Demoted deputies file grievances

By Ed Brock and Justin Boron

Jimmy Fallins said he wasn't very happy his first day back on the job after being fired and then rehired by Clayton County's new sheriff.

The former sheriff's deputy was demoted to corrections officer Thursday after returning to work for the first time since Hill dismissed 27 sheriff's employees on Jan. 3.

Fallins was one of the several returning employees who showed up to roll call and received a reassignment - most of them to the county jail, others were "exiled" to the county's work-release program in Lovejoy, said Harlan Miller, the employees' attorney.

Twenty-six total came to work.

Victoria Eckler did not return because she had already planned to leave her job before she was fired.

Hill's reassignments fit into the conditions outlined by a consent order signed Wednesday by his and the county commission's attorneys. In addition to sidestepping a court hearing, the order puts the employees back to work at the same pay grade, said County Attorney Don Comer.

But it allows Hill to place them in positions he sees fit, he said.

Hill said the returned employees were cooperating. But he added he may pursue disciplinary action for their failure to return to work Wednesday.

"AWOL is AWOL," Hill said.

Fallins said he is concerned about working in the jail.

"All of us have arrested people out here," Fallins said. "Those inmates know us."

After being told about the new assignments, Fallins and the others came to the Clayton County personnel office on Smith Street in Jonesboro to file official grievances.

"There's no doubt in my mind that it's unlawful, it's racially motivated and it's retaliatory," said Fallins, who had been with the county 16 years.

Former Capt. Mike Collins said the group was demoted without due process.

Miller called the move the "latest embarrassment and humiliation" his clients have suffered.

"It's a national tragedy," he said.

On Hill's first day as sheriff, he began releasing personnel as part of his restructuring plans for the office.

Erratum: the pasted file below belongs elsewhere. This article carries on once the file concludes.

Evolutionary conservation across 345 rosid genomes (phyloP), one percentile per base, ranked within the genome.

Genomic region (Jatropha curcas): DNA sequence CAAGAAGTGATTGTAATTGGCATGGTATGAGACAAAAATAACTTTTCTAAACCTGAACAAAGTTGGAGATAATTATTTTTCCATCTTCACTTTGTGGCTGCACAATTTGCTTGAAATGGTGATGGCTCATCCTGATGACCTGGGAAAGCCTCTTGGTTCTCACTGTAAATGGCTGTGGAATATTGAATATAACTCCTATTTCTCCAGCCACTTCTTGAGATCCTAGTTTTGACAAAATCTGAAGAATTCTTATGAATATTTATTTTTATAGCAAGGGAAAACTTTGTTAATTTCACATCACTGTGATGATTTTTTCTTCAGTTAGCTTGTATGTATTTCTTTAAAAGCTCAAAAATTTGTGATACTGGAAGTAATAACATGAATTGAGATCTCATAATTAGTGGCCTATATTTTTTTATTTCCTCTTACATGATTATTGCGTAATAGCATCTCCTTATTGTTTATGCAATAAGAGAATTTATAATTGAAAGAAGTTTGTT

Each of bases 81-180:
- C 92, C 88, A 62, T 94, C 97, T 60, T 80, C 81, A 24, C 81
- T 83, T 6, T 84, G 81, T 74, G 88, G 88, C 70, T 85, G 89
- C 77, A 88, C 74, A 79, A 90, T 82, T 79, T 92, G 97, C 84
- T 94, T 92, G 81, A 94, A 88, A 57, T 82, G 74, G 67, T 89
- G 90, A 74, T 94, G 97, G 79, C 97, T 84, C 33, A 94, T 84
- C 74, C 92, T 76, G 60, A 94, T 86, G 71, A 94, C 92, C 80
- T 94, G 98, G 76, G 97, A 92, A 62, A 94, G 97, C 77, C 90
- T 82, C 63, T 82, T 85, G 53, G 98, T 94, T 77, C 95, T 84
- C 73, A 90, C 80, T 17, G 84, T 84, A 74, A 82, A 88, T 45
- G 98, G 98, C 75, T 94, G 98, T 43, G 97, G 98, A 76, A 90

The 27 deputies, expecting to be sworn in again into their positions, were instead stripped of their badges and gear, then escorted out of the building while armed guards stood watch on the roof of the Harold R. Banke Justice Center, which houses the Sheriff's Office.

Hill has said his actions were typical of the reorganization an incoming sheriff conducts. He also insists the media has exaggerated the security measures he took during the dismissals.

With members among the 27 and elsewhere in the sheriff's office, the Southern States Police Benevolent Association, Inc., has also weighed in on the issue.

They filed a complaint and Thursday held a press conference at which association President Jack L. Roberts claimed the Clayton County situation was part of a systemic, state-wide problem with the uncertainty over civil service employment protection.

Hill has maintained the employees of his office are not protected under the county's civil service system, which aims at protecting county employees from being dismissed without just cause.

"(The Sheriff's Office) is a bad system. It's archaic and should have been done away with a long time ago," Roberts said.

Sheriff's around the state have too much power and only around 20 percent of the 159 counties in the state offer civil service protection for their deputies.

"You have 159 political regimes in place and (the sheriffs) call the shots," Roberts said.

It's not unusual for sheriffs to require their employees to work on their re-election campaigns and to fire those who don't support them, Roberts said. Also, new sheriff's also feel a need to "clean house" when they take over.

Roberts said that since 1984, the PBA has been supporting legislation to provide a general due process system to prevent law enforcement officers from being fired without reason and for political reasons, but they have encountered "strong opposition" from the Georgia Sheriff's Association.

"Maybe we should thank Sheriff Hill for bringing to light the abuse that deputies suffer at the hands of the sheriff system," Roberts said in a statement. "I certainly hope that the General Assembly will finally consider curtailing the power of sheriffs of Georgia and will help protect the deputies who are simply doing their jobs."